- Peter Hartwig
The School of Prayer
This week, guest author Peter Hartwig will be writing for the blog. Peter has an M.Phil. from the Faculty of Divinity at the University of Cambridge and is currently completing his M.Div. at Princeton Theological Seminary. He also serves as Theologian in Residence at National Community Church in Washington, DC. He is a good friend, a partner in ministry, and a thoughtful theologian. I hope that you will benefit from what he has to share.
It is hard to look like you do not know what you are doing, especially when whatever you are doing is supposed to come quite naturally. I am sure that you already learned that when you ran-the-mile in middle school P.E. (and came in last) or during your first kiss. But maybe you have also learned it, as I have, in prayer.
After all, what could come more naturally than prayer? Talking out loud about what is really going on to a God who is everywhere and knows everything — that is surely the easiest thing in the world! Now if you add to that the Protestant sensibility in which our faith is primarily a matter of grace as opposed to works (though that is a pretty rough caricature of the Reformers themselves), you might also wind up with a fear that prayer is in danger become something you accomplish. You don’t want prayer to become works righteousness, now do you?
Prayer ought to be just about the easiest thing in the world.
The problem is, I know countless people, myself included, whose experience of prayer is anything but easy. Not only do I feel like I am not praying well, but I also have a nagging sense that I should not care whether I am “praying well” at all… lest I fall into the trap of self-justification! I get left with a double task: to pray well by not caring if I pray well, learning to pray by not caring if I learn to pray.
So it came as a bit of a curiosity and a relief when I found, in the gospels, a story about learning to pray. In Luke 11 (you can find a similar story in Matthew 6), we find this small episode:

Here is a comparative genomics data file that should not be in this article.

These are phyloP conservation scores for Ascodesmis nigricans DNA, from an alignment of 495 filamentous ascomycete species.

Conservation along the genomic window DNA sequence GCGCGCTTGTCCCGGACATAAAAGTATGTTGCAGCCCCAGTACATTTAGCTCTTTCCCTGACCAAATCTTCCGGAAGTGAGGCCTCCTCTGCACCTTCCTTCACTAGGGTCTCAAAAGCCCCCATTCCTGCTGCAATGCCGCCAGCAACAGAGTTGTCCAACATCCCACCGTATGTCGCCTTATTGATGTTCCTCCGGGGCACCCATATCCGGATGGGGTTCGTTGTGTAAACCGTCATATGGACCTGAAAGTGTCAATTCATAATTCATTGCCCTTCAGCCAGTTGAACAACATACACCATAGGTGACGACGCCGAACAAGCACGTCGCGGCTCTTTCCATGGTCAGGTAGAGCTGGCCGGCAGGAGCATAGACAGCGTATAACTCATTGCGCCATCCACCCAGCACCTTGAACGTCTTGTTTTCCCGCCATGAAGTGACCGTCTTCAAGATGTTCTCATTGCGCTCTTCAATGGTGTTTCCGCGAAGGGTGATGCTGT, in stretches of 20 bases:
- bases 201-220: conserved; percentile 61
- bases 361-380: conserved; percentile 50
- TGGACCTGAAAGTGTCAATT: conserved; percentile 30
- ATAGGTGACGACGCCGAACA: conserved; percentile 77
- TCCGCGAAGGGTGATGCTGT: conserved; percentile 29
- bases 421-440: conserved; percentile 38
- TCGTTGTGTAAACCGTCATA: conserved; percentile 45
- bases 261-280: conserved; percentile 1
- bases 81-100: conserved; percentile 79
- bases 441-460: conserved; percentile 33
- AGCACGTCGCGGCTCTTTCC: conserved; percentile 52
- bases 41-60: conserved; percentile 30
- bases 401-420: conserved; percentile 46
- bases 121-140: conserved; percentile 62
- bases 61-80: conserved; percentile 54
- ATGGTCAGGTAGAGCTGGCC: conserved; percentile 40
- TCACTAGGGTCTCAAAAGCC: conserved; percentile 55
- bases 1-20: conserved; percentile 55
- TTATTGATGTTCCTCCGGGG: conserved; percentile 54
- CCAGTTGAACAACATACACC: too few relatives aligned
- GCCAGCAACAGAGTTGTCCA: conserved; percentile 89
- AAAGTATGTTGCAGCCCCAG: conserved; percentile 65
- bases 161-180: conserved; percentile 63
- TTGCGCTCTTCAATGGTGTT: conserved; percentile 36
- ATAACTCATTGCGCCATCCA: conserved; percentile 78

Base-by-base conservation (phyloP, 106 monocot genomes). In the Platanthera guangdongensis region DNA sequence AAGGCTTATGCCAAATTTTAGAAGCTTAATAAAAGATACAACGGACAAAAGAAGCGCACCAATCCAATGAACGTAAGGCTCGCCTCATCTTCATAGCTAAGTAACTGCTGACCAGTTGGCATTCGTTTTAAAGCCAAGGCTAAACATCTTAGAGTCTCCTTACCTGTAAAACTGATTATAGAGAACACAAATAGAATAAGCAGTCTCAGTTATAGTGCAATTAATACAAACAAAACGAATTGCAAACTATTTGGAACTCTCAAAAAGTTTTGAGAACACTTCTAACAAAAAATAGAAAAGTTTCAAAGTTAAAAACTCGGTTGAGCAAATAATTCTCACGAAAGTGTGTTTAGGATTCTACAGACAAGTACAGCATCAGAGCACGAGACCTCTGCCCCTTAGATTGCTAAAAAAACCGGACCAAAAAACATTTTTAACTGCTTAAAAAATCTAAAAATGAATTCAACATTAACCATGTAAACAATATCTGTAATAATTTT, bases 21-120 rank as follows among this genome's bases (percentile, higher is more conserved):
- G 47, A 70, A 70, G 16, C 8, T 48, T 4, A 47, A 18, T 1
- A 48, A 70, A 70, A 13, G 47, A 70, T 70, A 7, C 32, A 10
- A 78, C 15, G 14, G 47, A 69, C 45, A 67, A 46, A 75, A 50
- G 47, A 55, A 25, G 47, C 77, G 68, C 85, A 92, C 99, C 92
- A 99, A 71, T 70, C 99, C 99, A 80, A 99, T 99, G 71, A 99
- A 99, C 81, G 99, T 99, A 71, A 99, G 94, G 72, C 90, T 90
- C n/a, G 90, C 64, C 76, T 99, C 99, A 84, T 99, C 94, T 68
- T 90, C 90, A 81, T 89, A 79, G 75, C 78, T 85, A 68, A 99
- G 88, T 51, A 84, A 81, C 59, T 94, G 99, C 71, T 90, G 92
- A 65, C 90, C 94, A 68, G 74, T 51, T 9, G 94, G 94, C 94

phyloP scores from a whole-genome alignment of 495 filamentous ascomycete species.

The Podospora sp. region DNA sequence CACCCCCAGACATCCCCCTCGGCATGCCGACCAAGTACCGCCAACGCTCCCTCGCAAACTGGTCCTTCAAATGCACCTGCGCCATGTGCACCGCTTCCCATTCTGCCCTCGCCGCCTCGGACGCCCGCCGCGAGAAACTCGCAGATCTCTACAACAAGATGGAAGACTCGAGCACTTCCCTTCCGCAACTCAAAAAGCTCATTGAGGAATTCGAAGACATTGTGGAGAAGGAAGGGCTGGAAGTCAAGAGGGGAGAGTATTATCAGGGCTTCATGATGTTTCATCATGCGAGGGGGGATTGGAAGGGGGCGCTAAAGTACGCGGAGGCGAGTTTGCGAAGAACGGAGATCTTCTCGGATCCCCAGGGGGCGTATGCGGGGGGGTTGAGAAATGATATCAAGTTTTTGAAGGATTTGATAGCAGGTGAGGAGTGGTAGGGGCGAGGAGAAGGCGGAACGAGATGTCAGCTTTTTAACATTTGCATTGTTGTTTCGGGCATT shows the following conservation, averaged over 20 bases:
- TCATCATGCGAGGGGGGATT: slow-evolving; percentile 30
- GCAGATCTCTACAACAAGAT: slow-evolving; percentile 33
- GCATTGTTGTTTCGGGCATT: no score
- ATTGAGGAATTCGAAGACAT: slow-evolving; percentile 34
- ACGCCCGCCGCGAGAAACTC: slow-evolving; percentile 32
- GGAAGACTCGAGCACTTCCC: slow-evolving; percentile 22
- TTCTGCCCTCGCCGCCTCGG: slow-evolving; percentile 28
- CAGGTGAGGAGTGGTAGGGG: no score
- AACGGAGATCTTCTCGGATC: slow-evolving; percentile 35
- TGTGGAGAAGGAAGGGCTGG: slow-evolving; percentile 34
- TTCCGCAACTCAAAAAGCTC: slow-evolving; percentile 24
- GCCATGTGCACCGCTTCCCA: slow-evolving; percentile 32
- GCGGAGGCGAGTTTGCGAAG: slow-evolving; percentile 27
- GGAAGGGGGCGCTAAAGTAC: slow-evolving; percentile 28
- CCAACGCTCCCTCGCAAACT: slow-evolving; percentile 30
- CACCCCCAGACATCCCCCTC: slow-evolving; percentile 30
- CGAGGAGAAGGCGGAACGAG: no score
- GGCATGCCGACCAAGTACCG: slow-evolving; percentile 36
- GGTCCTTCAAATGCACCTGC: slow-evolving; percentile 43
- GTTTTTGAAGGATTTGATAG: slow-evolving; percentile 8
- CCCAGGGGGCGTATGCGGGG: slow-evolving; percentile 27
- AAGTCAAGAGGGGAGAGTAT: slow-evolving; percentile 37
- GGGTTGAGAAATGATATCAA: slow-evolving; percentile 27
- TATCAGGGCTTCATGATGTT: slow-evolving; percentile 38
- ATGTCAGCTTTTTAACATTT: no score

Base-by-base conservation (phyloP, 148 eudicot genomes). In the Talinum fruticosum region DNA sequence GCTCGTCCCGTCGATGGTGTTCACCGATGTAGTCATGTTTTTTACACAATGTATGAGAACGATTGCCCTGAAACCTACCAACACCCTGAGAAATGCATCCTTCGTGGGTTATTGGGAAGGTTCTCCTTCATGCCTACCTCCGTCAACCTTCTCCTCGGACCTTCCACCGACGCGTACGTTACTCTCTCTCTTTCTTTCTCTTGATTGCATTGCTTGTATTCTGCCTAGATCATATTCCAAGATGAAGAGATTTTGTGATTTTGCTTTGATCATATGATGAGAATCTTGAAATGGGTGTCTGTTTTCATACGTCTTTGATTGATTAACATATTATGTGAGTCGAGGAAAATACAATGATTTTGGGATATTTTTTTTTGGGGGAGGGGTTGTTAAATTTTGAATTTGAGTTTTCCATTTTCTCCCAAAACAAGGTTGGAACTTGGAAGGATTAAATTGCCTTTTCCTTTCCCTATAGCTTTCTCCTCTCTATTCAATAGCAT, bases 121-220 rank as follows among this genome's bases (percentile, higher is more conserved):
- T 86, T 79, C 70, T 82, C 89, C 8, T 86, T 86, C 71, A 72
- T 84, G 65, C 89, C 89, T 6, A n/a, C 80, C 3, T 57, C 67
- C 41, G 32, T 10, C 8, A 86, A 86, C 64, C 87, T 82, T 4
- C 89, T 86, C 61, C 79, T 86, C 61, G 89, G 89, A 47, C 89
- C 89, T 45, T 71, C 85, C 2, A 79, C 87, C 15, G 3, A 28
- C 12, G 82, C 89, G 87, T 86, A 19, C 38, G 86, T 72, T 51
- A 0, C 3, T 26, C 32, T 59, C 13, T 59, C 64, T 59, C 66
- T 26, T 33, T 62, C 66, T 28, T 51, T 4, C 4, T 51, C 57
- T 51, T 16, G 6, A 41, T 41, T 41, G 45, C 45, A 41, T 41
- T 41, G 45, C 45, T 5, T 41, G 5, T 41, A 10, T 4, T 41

Now Jesus was praying in a certain place, and when he finished, one of his disciples said to him, “Lord, teach us to pray, as John taught his disciples.” And he said to them, “When you pray, say: “Father, hallowed be your name. Your kingdom come. Give us each day our daily bread, and forgive us our sins, for we ourselves forgive everyone who is indebted to us. And lead us not into temptation.” (ESV)
Evidently, it was not so obvious in Jesus’ day that a person would just know how to pray. It was the sort of thing you would ask your Rabbi to teach you to do; both John’s and Jesus’ disciples ask to be taught the discipline of prayer.
In my short stints in youth ministry or college ministry, if a student had come up to me and asked me to teach them to prayer, I think I know what I would have said. I would have told them that prayer is a conversation. I would have emphasized the presence of God. I would have tried to convince them of the intimacy, the secrecy, the wonder of prayer. I would have avoided, if I could, the sense that a new burden was being placed on their shoulder. Prayer isn’t something we have to do, it is something we get to do! I would have tried to clear space for them to keep an open and expectant posture for what God might do in that very moment without setting them up for disappointment if nothing happened. I would have, in other words, tried to tell them that prayer was just about the most natural thing in the world as I handed them an octopus’ load of spinning plates.
But that is precisely what Jesus does not seem to do. Jesus gives them a clear and concrete lesson. In no uncertain terms, he gives his disciples words. When you pray, say this… It is a practical and directive and, in that way, it is a gracious. Because, at root, what Jesus is doing is honoring the sense that they do not know how to pray. They need to be taught.
Of course, there is a lot more in the New Testament about prayer. In fact, there is more even in Luke 11 about prayer. But what I am trying to point out here is the fact that Jesus’ disciples clearly think of prayer as something people learn to do. Just the same, Jesus thinks that prayer is something he can teach them.
If you also feel like you are floundering in prayer, but without any clear sense of what it means to pray well, I hope that this cycle of posts — graciously hosted by Josh Ziefle — will give voice to some of what you have experienced. I hope it may even point you in a helpful direction.
I do not think of myself as an expert in prayer. I think of myself as a theologian who has recently become convinced that I have been pushing the cart of theology in the wrong direction. So I am starting over and I hope you will start over with me in the school of prayer.
Peter Hartwig firstname.lastname@example.org